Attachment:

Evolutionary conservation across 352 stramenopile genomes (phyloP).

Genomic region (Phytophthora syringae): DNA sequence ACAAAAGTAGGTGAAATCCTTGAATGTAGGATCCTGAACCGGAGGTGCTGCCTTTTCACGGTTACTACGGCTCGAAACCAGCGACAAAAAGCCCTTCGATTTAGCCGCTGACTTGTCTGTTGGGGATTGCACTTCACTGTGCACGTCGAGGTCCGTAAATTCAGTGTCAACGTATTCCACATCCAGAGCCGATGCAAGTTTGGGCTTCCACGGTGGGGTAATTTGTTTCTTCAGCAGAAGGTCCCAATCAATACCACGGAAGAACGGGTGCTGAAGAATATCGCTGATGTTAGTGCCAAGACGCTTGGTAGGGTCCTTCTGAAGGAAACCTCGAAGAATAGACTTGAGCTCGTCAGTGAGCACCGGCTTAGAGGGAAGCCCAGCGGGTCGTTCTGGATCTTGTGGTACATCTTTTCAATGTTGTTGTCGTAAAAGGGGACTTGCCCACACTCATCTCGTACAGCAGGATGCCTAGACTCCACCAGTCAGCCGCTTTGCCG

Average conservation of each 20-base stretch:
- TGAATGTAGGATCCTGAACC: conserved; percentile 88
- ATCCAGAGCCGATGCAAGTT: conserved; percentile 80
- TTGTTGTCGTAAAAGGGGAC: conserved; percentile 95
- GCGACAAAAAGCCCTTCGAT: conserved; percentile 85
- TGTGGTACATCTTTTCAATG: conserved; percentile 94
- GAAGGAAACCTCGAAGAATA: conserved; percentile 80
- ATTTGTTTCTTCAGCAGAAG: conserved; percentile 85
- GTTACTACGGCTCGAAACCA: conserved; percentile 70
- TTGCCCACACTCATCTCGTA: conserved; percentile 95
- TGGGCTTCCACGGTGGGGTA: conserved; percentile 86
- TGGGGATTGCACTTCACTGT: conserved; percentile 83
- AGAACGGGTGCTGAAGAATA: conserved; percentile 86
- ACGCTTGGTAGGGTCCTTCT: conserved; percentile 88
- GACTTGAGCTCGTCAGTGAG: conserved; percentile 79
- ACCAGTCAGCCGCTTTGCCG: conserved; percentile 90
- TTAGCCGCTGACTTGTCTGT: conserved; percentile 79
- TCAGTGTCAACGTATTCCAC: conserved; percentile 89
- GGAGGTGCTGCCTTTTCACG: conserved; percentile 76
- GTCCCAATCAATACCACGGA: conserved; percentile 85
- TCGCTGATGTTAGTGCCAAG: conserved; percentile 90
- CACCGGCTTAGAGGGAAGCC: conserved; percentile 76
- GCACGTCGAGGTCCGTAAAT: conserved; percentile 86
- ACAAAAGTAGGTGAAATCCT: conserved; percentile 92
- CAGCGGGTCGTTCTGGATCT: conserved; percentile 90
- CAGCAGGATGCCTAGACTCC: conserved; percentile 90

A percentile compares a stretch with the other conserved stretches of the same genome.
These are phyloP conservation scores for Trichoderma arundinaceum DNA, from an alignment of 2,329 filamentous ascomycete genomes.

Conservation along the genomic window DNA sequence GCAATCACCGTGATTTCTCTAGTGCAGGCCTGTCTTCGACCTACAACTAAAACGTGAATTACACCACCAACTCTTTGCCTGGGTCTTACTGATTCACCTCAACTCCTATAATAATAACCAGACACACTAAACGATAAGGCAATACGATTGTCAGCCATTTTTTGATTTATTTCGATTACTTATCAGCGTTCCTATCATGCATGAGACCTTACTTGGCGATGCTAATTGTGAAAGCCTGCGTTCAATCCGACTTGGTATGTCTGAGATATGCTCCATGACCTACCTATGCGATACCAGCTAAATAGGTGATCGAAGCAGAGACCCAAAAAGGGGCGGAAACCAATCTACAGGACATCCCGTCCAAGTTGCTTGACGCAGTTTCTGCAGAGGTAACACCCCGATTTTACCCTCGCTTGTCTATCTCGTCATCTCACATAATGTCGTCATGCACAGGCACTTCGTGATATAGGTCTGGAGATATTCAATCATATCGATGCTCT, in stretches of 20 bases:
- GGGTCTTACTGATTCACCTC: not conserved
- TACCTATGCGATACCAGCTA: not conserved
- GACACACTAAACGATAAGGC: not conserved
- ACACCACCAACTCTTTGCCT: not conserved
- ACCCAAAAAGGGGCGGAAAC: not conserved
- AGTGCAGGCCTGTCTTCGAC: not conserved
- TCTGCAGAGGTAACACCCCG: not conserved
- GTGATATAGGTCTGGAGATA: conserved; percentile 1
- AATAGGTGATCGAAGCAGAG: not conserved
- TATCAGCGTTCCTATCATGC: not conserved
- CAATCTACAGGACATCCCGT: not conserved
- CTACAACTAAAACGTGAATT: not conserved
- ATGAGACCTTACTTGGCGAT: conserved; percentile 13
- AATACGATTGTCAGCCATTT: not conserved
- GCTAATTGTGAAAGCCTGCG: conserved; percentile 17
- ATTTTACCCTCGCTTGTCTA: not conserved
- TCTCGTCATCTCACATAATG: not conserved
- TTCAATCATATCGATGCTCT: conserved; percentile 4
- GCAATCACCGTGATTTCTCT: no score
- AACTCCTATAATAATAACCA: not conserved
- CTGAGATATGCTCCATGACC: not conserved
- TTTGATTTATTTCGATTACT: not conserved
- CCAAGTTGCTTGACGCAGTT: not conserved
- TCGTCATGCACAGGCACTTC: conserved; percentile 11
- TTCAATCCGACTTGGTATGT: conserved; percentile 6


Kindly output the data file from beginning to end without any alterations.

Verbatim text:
Evolutionary conservation across 352 stramenopile genomes (phyloP).

Genomic region (Phytophthora syringae): DNA sequence ACAAAAGTAGGTGAAATCCTTGAATGTAGGATCCTGAACCGGAGGTGCTGCCTTTTCACGGTTACTACGGCTCGAAACCAGCGACAAAAAGCCCTTCGATTTAGCCGCTGACTTGTCTGTTGGGGATTGCACTTCACTGTGCACGTCGAGGTCCGTAAATTCAGTGTCAACGTATTCCACATCCAGAGCCGATGCAAGTTTGGGCTTCCACGGTGGGGTAATTTGTTTCTTCAGCAGAAGGTCCCAATCAATACCACGGAAGAACGGGTGCTGAAGAATATCGCTGATGTTAGTGCCAAGACGCTTGGTAGGGTCCTTCTGAAGGAAACCTCGAAGAATAGACTTGAGCTCGTCAGTGAGCACCGGCTTAGAGGGAAGCCCAGCGGGTCGTTCTGGATCTTGTGGTACATCTTTTCAATGTTGTTGTCGTAAAAGGGGACTTGCCCACACTCATCTCGTACAGCAGGATGCCTAGACTCCACCAGTCAGCCGCTTTGCCG

Average conservation of each 20-base stretch:
- TGAATGTAGGATCCTGAACC: conserved; percentile 88
- ATCCAGAGCCGATGCAAGTT: conserved; percentile 80
- TTGTTGTCGTAAAAGGGGAC: conserved; percentile 95
- GCGACAAAAAGCCCTTCGAT: conserved; percentile 85
- TGTGGTACATCTTTTCAATG: conserved; percentile 94
- GAAGGAAACCTCGAAGAATA: conserved; percentile 80
- ATTTGTTTCTTCAGCAGAAG: conserved; percentile 85
- GTTACTACGGCTCGAAACCA: conserved; percentile 70
- TTGCCCACACTCATCTCGTA: conserved; percentile 95
- TGGGCTTCCACGGTGGGGTA: conserved; percentile 86
- TGGGGATTGCACTTCACTGT: conserved; percentile 83
- AGAACGGGTGCTGAAGAATA: conserved; percentile 86
- ACGCTTGGTAGGGTCCTTCT: conserved; percentile 88
- GACTTGAGCTCGTCAGTGAG: conserved; percentile 79
- ACCAGTCAGCCGCTTTGCCG: conserved; percentile 90
- TTAGCCGCTGACTTGTCTGT: conserved; percentile 79
- TCAGTGTCAACGTATTCCAC: conserved; percentile 89
- GGAGGTGCTGCCTTTTCACG: conserved; percentile 76
- GTCCCAATCAATACCACGGA: conserved; percentile 85
- TCGCTGATGTTAGTGCCAAG: conserved; percentile 90
- CACCGGCTTAGAGGGAAGCC: conserved; percentile 76
- GCACGTCGAGGTCCGTAAAT: conserved; percentile 86
- ACAAAAGTAGGTGAAATCCT: conserved; percentile 92
- CAGCGGGTCGTTCTGGATCT: conserved; percentile 90
- CAGCAGGATGCCTAGACTCC: conserved; percentile 90

A percentile compares a stretch with the other conserved stretches of the same genome.
These are phyloP conservation scores for Trichoderma arundinaceum DNA, from an alignment of 2,329 filamentous ascomycete genomes.

Conservation along the genomic window DNA sequence GCAATCACCGTGATTTCTCTAGTGCAGGCCTGTCTTCGACCTACAACTAAAACGTGAATTACACCACCAACTCTTTGCCTGGGTCTTACTGATTCACCTCAACTCCTATAATAATAACCAGACACACTAAACGATAAGGCAATACGATTGTCAGCCATTTTTTGATTTATTTCGATTACTTATCAGCGTTCCTATCATGCATGAGACCTTACTTGGCGATGCTAATTGTGAAAGCCTGCGTTCAATCCGACTTGGTATGTCTGAGATATGCTCCATGACCTACCTATGCGATACCAGCTAAATAGGTGATCGAAGCAGAGACCCAAAAAGGGGCGGAAACCAATCTACAGGACATCCCGTCCAAGTTGCTTGACGCAGTTTCTGCAGAGGTAACACCCCGATTTTACCCTCGCTTGTCTATCTCGTCATCTCACATAATGTCGTCATGCACAGGCACTTCGTGATATAGGTCTGGAGATATTCAATCATATCGATGCTCT, in stretches of 20 bases:
- GGGTCTTACTGATTCACCTC: not conserved
- TACCTATGCGATACCAGCTA: not conserved
- GACACACTAAACGATAAGGC: not conserved
- ACACCACCAACTCTTTGCCT: not conserved
- ACCCAAAAAGGGGCGGAAAC: not conserved
- AGTGCAGGCCTGTCTTCGAC: not conserved
- TCTGCAGAGGTAACACCCCG: not conserved
- GTGATATAGGTCTGGAGATA: conserved; percentile 1
- AATAGGTGATCGAAGCAGAG: not conserved
- TATCAGCGTTCCTATCATGC: not conserved
- CAATCTACAGGACATCCCGT: not conserved
- CTACAACTAAAACGTGAATT: not conserved
- ATGAGACCTTACTTGGCGAT: conserved; percentile 13
- AATACGATTGTCAGCCATTT: not conserved
- GCTAATTGTGAAAGCCTGCG: conserved; percentile 17
- ATTTTACCCTCGCTTGTCTA: not conserved
- TCTCGTCATCTCACATAATG: not conserved
- TTCAATCATATCGATGCTCT: conserved; percentile 4
- GCAATCACCGTGATTTCTCT: no score
- AACTCCTATAATAATAACCA: not conserved
- CTGAGATATGCTCCATGACC: not conserved
- TTTGATTTATTTCGATTACT: not conserved
- CCAAGTTGCTTGACGCAGTT: not conserved
- TCGTCATGCACAGGCACTTC: conserved; percentile 11
- TTCAATCCGACTTGGTATGT: conserved; percentile 6